Thursday, December 9, 2010



AUTHOR'S NOTE - All of the premises presented in this series of posts are solely based on personal experience as a livestock producer and strictly as a cattleman (I have a basic understanding of farm commodities markets, but no real experience with such, and cannot speak with much authority from the farm side of things; Though I would think there are going to be some similarities). The information represents my opinion and is based on personal experiences. Any factual information may or may not be referenced, but be aware, the majority of the content is personal conjecture. Dialogue and comment are welcome.

"When you are ranching and farming, you have to take what the buyer offers." (John Hodges)

Few people are formally trained in the study of economics, but everyone makes economic decisions.
Any attempt by an individual to earn or spend money involves economic decision making. Earning and
spending or buying and selling influence the way our economy functions. It is this economic influence that also makes the cattle market move each day by establishing prices for cattle and putting beef on the consumers’ table.

Economics is also thought to be a mathematical science by many people since economists are
constantly working with numbers trying to predict the outcome of some economic event. Actually, economics is the study of human behavior. Economists try to relate how people will react to changes in supply and demand, to higher or lower interest rates or to increases in the cost of production.

Beef cattle marketing is also a study of human behavior. Cattle prices are determined by how much beef people choose to buy and sell in the market place. If people want to buy more beef than is available in the marketing channel, then the price of beef is bid up rationing the beef among buyers. If producers need to sell more beef than people are willing to buy, then the price of beef will be forced downward to move the excess supply.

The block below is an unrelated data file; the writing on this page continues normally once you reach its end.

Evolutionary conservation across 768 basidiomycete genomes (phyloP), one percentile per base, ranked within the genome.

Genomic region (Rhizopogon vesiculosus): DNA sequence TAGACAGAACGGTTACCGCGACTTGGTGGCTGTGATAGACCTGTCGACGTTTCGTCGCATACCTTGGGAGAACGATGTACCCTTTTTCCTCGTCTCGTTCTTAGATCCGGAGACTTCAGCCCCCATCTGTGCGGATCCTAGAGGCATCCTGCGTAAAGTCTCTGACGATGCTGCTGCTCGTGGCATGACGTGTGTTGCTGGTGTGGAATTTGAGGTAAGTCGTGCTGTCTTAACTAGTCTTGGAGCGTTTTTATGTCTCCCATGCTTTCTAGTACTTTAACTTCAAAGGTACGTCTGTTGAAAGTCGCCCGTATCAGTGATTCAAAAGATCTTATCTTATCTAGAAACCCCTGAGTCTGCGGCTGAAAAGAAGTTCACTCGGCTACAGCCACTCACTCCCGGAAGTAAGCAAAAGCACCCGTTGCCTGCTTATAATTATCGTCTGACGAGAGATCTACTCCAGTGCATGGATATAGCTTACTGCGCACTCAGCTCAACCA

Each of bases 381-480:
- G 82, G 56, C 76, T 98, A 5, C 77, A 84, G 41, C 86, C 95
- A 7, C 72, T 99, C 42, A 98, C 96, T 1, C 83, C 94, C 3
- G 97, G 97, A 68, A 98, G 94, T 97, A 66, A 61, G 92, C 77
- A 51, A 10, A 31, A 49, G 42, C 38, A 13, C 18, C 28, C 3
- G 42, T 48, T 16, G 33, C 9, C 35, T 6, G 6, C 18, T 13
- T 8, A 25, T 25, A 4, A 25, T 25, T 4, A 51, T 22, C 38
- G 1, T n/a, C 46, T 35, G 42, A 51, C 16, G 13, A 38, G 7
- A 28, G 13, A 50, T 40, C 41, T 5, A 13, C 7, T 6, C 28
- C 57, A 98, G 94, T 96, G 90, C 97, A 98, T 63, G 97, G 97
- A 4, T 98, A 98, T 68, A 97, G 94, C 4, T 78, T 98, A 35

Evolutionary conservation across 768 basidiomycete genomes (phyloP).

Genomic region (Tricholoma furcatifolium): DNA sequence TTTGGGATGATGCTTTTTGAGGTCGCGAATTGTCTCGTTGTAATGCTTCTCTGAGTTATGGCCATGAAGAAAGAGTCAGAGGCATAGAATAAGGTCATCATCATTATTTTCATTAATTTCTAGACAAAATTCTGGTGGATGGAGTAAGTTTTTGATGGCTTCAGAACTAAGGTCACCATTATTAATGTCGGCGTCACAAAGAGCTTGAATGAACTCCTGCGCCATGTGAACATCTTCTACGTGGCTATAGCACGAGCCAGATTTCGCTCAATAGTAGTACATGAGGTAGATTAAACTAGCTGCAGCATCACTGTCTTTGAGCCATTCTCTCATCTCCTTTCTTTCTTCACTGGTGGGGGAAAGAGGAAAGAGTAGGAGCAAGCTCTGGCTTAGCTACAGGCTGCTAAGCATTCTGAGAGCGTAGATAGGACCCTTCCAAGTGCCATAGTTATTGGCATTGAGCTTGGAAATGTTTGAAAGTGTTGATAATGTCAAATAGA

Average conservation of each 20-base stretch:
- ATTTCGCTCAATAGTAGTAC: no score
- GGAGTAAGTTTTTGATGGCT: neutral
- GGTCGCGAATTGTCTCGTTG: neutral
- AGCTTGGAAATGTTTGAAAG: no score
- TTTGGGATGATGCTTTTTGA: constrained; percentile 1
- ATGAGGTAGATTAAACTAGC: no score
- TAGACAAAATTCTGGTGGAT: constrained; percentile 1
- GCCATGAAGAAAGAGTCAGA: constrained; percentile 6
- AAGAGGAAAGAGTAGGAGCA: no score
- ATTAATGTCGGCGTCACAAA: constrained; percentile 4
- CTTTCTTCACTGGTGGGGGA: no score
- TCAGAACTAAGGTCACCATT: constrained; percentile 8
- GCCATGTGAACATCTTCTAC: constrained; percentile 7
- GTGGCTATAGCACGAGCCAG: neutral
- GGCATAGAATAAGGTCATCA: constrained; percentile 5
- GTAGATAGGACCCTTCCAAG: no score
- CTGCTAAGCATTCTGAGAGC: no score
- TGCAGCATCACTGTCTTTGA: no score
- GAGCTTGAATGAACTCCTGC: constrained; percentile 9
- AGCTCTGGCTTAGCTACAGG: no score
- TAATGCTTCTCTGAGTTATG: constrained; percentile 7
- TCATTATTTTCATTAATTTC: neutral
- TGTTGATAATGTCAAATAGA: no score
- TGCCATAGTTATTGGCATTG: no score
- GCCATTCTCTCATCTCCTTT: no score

Cattle producers often say that to make money in this industry you must buy low and sell high, but that only works when the individual who is selling has some way of influencing the price. Since the overwhelming majority of beef is sold via auction, the price the individual producer receives is thus dictated by commission agents (Buyers) representing the interests of large feedlots and/or beef processors. Which means they will try to buy at the lowest price possible....

We learned (above) that economics is based on human behavior and the supply/demand function of pricing. So, a producer could just hold his/her cattle until demand is high and thus improve the price...simple, right? The cattle being sold today will not be available to the consumer for 6-12 months. The price received today is based on a "best guess" of what consumer demand will be at a future date...which means the "buyer" will hedge the price against unknown factors...thus, no matter what the individual producer does, the selling of cattle in the auction process is nothing more than a "roll of the dice".

PART 2.2: A Living Wage From Commercial Cattle: Cattle Barons - Today

1 comment:

  1. Very nice explanation. I hope you will delve further into the auction process in future posts. I have seen the Holland flower auction and have been on the floor of stock and commodities exchanges, but I can't imagine what it's like when there are cows present.